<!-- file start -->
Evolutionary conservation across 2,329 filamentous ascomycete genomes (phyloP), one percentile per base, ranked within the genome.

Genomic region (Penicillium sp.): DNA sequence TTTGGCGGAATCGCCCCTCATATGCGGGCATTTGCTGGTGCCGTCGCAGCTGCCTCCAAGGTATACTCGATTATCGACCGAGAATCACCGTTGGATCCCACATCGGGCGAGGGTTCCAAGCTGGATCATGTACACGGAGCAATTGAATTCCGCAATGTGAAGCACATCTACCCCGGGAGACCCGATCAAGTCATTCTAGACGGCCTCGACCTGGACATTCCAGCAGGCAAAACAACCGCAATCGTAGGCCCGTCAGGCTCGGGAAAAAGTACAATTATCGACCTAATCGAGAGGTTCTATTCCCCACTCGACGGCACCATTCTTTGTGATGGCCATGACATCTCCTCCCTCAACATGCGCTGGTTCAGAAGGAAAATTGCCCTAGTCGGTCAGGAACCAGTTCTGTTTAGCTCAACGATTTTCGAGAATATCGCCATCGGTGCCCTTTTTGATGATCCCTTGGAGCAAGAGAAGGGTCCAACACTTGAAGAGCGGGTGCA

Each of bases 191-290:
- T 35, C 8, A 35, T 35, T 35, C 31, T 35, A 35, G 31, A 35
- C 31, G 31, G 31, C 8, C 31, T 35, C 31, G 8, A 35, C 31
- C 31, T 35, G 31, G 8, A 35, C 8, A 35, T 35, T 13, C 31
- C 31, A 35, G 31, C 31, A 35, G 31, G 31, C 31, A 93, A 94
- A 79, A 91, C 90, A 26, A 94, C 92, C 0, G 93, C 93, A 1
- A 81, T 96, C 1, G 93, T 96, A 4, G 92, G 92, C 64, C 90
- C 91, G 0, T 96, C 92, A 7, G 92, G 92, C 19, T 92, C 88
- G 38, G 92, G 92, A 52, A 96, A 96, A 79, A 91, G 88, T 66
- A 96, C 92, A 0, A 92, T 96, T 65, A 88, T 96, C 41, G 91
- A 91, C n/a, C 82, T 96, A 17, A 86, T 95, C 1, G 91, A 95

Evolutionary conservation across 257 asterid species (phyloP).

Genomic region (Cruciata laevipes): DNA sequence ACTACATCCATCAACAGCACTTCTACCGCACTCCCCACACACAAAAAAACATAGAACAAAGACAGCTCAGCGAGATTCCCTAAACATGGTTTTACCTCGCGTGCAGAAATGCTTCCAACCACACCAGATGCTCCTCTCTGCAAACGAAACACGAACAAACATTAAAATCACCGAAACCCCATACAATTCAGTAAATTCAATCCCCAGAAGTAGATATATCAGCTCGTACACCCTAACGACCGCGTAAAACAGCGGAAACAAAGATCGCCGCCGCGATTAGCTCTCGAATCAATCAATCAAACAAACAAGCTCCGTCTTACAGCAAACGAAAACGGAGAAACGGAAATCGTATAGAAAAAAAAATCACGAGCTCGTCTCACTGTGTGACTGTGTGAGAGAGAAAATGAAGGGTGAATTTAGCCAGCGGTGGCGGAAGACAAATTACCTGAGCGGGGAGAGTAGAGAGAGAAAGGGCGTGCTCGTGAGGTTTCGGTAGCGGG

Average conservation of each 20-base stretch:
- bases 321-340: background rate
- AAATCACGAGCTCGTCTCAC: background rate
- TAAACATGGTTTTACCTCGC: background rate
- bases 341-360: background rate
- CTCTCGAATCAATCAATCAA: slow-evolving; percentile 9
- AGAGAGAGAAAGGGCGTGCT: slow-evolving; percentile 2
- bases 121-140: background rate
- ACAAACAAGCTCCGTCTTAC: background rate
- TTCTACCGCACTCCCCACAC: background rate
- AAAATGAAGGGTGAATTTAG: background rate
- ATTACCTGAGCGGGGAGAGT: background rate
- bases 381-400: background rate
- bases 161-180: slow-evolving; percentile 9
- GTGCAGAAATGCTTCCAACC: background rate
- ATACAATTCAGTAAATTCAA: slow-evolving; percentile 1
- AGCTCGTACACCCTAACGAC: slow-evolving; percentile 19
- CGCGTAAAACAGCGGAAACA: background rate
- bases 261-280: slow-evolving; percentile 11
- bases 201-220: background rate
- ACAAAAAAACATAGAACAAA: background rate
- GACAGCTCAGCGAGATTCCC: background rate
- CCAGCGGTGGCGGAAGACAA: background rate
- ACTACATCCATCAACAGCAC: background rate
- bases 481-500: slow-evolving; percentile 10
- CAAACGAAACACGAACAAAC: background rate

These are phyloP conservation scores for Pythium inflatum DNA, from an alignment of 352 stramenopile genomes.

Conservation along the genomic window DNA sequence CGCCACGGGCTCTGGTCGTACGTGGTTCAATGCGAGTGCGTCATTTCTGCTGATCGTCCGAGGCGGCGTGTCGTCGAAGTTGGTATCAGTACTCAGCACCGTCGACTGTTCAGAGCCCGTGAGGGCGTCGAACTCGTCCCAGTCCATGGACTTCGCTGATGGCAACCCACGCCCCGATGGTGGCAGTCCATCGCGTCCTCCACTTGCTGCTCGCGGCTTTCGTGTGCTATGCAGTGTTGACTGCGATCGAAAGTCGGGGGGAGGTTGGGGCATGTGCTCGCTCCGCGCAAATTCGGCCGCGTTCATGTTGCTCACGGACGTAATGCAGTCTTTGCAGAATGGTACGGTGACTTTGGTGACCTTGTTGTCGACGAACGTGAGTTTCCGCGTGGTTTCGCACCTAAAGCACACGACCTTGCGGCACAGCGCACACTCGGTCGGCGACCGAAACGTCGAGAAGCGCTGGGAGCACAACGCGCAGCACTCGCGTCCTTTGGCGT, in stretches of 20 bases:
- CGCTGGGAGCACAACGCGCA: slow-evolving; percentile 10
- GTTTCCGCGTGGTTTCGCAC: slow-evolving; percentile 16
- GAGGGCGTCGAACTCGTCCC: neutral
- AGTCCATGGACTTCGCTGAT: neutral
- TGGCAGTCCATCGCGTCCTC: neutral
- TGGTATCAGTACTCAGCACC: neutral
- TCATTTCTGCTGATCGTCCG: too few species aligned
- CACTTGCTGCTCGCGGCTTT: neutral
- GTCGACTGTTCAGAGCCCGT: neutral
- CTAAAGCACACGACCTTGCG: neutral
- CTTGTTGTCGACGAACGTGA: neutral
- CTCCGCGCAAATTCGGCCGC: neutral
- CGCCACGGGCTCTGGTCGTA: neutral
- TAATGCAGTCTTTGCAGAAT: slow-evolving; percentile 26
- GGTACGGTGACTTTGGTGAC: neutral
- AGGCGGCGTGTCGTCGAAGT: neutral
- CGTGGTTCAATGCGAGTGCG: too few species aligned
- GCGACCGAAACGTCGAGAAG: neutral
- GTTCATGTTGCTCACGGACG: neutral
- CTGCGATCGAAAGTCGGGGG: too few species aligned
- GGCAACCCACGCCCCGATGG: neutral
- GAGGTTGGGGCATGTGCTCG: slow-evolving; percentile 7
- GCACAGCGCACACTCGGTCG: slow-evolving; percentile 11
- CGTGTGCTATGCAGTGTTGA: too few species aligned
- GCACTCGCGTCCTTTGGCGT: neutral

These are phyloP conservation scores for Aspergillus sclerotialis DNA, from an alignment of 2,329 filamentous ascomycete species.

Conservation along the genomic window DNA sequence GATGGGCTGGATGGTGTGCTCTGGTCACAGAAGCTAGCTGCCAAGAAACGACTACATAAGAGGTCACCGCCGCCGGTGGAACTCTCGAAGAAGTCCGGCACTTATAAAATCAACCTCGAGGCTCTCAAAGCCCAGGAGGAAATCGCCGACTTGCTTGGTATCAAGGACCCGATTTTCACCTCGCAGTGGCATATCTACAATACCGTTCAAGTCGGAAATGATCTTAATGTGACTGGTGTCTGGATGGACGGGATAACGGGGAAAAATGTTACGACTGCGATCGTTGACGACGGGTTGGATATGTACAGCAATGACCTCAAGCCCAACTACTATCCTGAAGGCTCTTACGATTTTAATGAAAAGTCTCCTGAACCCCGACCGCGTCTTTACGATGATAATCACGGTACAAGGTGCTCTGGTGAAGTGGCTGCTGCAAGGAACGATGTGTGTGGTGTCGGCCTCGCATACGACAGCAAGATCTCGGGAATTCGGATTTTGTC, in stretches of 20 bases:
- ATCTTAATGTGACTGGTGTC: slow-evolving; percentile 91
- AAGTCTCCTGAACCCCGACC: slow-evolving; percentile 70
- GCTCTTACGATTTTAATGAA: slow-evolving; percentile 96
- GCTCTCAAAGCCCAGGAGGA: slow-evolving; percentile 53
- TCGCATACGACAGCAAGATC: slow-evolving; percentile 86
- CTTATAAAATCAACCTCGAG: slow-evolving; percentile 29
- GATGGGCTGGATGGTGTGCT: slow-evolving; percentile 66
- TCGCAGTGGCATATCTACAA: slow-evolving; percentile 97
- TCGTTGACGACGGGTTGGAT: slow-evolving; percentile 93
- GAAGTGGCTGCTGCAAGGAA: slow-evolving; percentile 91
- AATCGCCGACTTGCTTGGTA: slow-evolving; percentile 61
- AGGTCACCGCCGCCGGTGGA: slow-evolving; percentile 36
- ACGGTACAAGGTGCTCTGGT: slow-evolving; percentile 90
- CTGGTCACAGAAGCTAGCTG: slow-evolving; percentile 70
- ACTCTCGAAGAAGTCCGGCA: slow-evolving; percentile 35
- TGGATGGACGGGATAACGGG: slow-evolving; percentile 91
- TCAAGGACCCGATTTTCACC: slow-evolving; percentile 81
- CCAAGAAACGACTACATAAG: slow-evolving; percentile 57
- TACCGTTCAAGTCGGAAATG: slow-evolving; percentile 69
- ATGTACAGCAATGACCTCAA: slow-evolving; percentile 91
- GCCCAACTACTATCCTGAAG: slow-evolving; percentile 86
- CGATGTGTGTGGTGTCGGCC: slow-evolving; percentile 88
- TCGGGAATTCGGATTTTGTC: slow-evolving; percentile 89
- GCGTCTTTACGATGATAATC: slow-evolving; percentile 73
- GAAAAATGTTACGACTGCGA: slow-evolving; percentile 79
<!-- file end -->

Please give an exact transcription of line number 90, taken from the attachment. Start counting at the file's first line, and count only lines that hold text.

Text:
- ATGTACAGCAATGACCTCAA: slow-evolving; percentile 91